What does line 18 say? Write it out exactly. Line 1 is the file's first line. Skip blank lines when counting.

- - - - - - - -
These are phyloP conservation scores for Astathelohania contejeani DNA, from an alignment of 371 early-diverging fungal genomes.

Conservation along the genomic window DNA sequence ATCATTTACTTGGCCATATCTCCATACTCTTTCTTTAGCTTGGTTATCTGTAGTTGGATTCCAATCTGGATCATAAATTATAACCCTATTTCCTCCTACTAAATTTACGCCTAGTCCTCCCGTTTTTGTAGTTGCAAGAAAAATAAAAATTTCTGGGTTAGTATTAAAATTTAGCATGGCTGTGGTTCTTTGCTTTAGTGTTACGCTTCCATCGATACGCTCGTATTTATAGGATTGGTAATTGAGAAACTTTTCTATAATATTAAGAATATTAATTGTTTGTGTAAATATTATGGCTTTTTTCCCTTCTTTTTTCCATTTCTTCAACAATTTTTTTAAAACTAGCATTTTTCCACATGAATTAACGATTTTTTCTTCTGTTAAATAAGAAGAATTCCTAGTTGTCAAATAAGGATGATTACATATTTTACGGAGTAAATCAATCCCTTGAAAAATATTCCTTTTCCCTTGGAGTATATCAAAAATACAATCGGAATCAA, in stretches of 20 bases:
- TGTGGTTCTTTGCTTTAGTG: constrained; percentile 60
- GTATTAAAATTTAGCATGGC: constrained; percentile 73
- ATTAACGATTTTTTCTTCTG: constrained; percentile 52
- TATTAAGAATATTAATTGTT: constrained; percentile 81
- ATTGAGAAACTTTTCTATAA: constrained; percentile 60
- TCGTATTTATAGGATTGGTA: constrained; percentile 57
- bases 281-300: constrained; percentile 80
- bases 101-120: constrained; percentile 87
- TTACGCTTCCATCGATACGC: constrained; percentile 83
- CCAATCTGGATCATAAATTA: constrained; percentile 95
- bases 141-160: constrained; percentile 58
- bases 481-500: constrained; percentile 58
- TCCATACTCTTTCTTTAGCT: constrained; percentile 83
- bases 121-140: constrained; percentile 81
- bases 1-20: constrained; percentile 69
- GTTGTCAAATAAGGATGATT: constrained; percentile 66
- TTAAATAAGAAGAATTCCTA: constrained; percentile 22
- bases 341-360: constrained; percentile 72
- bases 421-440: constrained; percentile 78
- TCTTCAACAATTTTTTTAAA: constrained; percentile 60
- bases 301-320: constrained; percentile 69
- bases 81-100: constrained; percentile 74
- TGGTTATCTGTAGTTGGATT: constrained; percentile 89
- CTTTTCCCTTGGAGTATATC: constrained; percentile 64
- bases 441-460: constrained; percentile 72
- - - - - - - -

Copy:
- GTTGTCAAATAAGGATGATT: constrained; percentile 66